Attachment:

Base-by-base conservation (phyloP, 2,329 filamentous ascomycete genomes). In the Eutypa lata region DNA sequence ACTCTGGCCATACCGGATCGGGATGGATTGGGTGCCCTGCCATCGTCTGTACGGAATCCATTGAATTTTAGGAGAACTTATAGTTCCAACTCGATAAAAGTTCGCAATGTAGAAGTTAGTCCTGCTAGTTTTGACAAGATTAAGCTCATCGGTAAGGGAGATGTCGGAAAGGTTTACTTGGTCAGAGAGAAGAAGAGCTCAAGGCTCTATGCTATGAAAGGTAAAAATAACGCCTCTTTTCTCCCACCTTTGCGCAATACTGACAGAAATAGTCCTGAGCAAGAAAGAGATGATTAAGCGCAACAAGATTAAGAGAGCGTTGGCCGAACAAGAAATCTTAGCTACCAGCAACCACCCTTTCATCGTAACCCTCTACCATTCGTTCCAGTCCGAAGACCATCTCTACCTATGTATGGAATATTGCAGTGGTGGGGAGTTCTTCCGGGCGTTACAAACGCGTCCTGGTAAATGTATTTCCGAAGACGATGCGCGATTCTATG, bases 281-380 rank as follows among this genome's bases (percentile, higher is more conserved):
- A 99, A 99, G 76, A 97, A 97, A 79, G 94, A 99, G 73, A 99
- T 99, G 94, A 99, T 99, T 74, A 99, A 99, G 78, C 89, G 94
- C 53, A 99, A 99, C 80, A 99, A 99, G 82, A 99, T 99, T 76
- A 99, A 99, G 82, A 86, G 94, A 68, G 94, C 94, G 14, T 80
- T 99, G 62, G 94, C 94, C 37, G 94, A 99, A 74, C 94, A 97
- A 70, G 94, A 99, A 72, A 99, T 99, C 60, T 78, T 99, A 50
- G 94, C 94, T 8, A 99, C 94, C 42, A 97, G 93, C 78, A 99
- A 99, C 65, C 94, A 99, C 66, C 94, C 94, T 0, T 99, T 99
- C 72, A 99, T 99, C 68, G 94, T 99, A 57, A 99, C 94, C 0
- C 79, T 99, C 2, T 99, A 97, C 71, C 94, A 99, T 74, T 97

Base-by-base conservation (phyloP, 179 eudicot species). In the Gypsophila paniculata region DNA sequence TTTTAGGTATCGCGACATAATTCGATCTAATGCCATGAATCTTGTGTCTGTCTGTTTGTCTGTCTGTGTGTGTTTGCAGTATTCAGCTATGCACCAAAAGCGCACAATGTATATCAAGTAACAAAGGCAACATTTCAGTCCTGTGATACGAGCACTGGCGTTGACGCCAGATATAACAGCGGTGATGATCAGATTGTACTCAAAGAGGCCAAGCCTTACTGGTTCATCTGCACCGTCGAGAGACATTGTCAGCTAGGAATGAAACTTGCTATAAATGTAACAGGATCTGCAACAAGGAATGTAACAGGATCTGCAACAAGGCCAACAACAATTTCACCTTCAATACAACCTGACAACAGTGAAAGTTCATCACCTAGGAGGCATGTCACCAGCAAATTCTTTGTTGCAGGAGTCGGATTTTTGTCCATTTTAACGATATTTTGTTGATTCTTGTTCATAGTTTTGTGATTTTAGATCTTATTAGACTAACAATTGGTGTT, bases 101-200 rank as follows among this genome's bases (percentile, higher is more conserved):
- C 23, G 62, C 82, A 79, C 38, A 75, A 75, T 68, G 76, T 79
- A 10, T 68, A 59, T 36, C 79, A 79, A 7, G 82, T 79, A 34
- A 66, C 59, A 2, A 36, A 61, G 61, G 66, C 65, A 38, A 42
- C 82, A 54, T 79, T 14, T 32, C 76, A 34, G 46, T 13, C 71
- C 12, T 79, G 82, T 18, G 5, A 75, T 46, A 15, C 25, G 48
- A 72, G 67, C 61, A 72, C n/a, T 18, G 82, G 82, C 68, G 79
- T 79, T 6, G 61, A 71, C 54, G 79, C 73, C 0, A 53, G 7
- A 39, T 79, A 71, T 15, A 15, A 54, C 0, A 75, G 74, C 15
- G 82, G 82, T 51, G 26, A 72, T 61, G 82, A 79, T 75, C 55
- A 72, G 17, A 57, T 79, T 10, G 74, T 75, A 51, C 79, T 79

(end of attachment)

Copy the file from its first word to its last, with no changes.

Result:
Base-by-base conservation (phyloP, 2,329 filamentous ascomycete genomes). In the Eutypa lata region DNA sequence ACTCTGGCCATACCGGATCGGGATGGATTGGGTGCCCTGCCATCGTCTGTACGGAATCCATTGAATTTTAGGAGAACTTATAGTTCCAACTCGATAAAAGTTCGCAATGTAGAAGTTAGTCCTGCTAGTTTTGACAAGATTAAGCTCATCGGTAAGGGAGATGTCGGAAAGGTTTACTTGGTCAGAGAGAAGAAGAGCTCAAGGCTCTATGCTATGAAAGGTAAAAATAACGCCTCTTTTCTCCCACCTTTGCGCAATACTGACAGAAATAGTCCTGAGCAAGAAAGAGATGATTAAGCGCAACAAGATTAAGAGAGCGTTGGCCGAACAAGAAATCTTAGCTACCAGCAACCACCCTTTCATCGTAACCCTCTACCATTCGTTCCAGTCCGAAGACCATCTCTACCTATGTATGGAATATTGCAGTGGTGGGGAGTTCTTCCGGGCGTTACAAACGCGTCCTGGTAAATGTATTTCCGAAGACGATGCGCGATTCTATG, bases 281-380 rank as follows among this genome's bases (percentile, higher is more conserved):
- A 99, A 99, G 76, A 97, A 97, A 79, G 94, A 99, G 73, A 99
- T 99, G 94, A 99, T 99, T 74, A 99, A 99, G 78, C 89, G 94
- C 53, A 99, A 99, C 80, A 99, A 99, G 82, A 99, T 99, T 76
- A 99, A 99, G 82, A 86, G 94, A 68, G 94, C 94, G 14, T 80
- T 99, G 62, G 94, C 94, C 37, G 94, A 99, A 74, C 94, A 97
- A 70, G 94, A 99, A 72, A 99, T 99, C 60, T 78, T 99, A 50
- G 94, C 94, T 8, A 99, C 94, C 42, A 97, G 93, C 78, A 99
- A 99, C 65, C 94, A 99, C 66, C 94, C 94, T 0, T 99, T 99
- C 72, A 99, T 99, C 68, G 94, T 99, A 57, A 99, C 94, C 0
- C 79, T 99, C 2, T 99, A 97, C 71, C 94, A 99, T 74, T 97

Base-by-base conservation (phyloP, 179 eudicot species). In the Gypsophila paniculata region DNA sequence TTTTAGGTATCGCGACATAATTCGATCTAATGCCATGAATCTTGTGTCTGTCTGTTTGTCTGTCTGTGTGTGTTTGCAGTATTCAGCTATGCACCAAAAGCGCACAATGTATATCAAGTAACAAAGGCAACATTTCAGTCCTGTGATACGAGCACTGGCGTTGACGCCAGATATAACAGCGGTGATGATCAGATTGTACTCAAAGAGGCCAAGCCTTACTGGTTCATCTGCACCGTCGAGAGACATTGTCAGCTAGGAATGAAACTTGCTATAAATGTAACAGGATCTGCAACAAGGAATGTAACAGGATCTGCAACAAGGCCAACAACAATTTCACCTTCAATACAACCTGACAACAGTGAAAGTTCATCACCTAGGAGGCATGTCACCAGCAAATTCTTTGTTGCAGGAGTCGGATTTTTGTCCATTTTAACGATATTTTGTTGATTCTTGTTCATAGTTTTGTGATTTTAGATCTTATTAGACTAACAATTGGTGTT, bases 101-200 rank as follows among this genome's bases (percentile, higher is more conserved):
- C 23, G 62, C 82, A 79, C 38, A 75, A 75, T 68, G 76, T 79
- A 10, T 68, A 59, T 36, C 79, A 79, A 7, G 82, T 79, A 34
- A 66, C 59, A 2, A 36, A 61, G 61, G 66, C 65, A 38, A 42
- C 82, A 54, T 79, T 14, T 32, C 76, A 34, G 46, T 13, C 71
- C 12, T 79, G 82, T 18, G 5, A 75, T 46, A 15, C 25, G 48
- A 72, G 67, C 61, A 72, C n/a, T 18, G 82, G 82, C 68, G 79
- T 79, T 6, G 61, A 71, C 54, G 79, C 73, C 0, A 53, G 7
- A 39, T 79, A 71, T 15, A 15, A 54, C 0, A 75, G 74, C 15
- G 82, G 82, T 51, G 26, A 72, T 61, G 82, A 79, T 75, C 55
- A 72, G 17, A 57, T 79, T 10, G 74, T 75, A 51, C 79, T 79